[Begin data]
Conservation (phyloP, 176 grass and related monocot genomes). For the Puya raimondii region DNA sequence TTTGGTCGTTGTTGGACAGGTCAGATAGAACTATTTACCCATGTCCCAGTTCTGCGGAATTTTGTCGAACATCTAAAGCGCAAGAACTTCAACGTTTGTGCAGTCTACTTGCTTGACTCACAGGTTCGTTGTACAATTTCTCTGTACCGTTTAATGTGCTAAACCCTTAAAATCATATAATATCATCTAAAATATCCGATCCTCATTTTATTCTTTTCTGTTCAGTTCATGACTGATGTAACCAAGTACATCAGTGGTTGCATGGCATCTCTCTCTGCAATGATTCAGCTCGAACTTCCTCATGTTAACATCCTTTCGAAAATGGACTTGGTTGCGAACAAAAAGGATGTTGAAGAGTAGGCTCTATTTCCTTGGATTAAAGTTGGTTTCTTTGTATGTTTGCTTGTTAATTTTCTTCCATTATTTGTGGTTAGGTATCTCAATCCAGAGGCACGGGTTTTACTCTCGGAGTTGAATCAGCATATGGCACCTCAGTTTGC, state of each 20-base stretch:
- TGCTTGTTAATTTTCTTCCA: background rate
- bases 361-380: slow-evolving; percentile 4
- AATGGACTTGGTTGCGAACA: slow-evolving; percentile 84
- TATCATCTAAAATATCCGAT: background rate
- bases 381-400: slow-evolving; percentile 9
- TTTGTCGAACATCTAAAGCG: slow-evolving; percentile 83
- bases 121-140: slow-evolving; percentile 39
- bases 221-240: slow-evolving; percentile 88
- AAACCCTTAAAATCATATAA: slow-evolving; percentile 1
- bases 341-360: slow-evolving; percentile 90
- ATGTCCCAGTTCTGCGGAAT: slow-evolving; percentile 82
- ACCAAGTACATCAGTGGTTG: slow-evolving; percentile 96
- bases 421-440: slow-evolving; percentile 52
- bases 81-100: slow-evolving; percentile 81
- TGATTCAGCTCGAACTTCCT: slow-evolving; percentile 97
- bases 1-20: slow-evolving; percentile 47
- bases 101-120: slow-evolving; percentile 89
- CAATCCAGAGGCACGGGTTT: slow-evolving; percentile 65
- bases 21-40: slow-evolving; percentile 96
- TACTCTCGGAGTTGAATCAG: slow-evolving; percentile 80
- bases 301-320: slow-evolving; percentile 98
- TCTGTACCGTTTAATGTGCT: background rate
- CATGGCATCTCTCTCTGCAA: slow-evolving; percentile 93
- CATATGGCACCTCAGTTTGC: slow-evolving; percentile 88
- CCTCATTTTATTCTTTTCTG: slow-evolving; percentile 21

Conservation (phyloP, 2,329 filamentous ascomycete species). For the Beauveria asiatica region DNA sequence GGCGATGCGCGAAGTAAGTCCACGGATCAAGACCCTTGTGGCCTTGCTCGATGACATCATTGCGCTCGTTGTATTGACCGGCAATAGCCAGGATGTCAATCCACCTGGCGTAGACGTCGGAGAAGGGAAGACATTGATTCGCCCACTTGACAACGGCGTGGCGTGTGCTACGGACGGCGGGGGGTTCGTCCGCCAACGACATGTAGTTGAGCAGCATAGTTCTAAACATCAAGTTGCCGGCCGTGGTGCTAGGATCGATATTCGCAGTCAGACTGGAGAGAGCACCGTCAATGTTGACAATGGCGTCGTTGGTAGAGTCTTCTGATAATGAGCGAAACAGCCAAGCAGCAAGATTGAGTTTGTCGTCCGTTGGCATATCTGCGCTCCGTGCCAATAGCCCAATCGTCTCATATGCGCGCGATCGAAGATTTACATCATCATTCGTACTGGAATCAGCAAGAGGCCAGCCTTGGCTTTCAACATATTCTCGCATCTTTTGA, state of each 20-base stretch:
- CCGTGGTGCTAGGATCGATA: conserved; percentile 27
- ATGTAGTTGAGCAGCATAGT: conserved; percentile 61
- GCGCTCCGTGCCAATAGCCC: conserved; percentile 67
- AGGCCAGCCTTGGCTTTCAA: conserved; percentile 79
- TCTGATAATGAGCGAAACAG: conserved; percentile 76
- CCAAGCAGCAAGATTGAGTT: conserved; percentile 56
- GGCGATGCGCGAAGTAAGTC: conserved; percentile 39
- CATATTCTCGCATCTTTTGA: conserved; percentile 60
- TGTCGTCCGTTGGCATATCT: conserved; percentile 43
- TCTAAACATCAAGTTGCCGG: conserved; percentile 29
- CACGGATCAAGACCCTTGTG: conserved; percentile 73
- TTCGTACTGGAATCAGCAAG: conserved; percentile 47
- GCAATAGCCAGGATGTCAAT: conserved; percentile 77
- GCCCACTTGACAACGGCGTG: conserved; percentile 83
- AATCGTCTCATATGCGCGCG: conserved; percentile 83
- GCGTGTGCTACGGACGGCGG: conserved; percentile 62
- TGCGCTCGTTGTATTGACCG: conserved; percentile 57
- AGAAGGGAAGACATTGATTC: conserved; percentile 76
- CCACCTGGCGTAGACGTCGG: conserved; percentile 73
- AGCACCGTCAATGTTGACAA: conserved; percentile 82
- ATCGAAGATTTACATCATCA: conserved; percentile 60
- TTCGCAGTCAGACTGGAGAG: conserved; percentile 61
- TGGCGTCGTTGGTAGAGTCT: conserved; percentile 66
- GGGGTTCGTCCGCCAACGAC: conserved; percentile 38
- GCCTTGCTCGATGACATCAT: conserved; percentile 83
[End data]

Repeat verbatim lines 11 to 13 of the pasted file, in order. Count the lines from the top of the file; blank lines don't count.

- bases 341-360: slow-evolving; percentile 90
- ATGTCCCAGTTCTGCGGAAT: slow-evolving; percentile 82
- ACCAAGTACATCAGTGGTTG: slow-evolving; percentile 96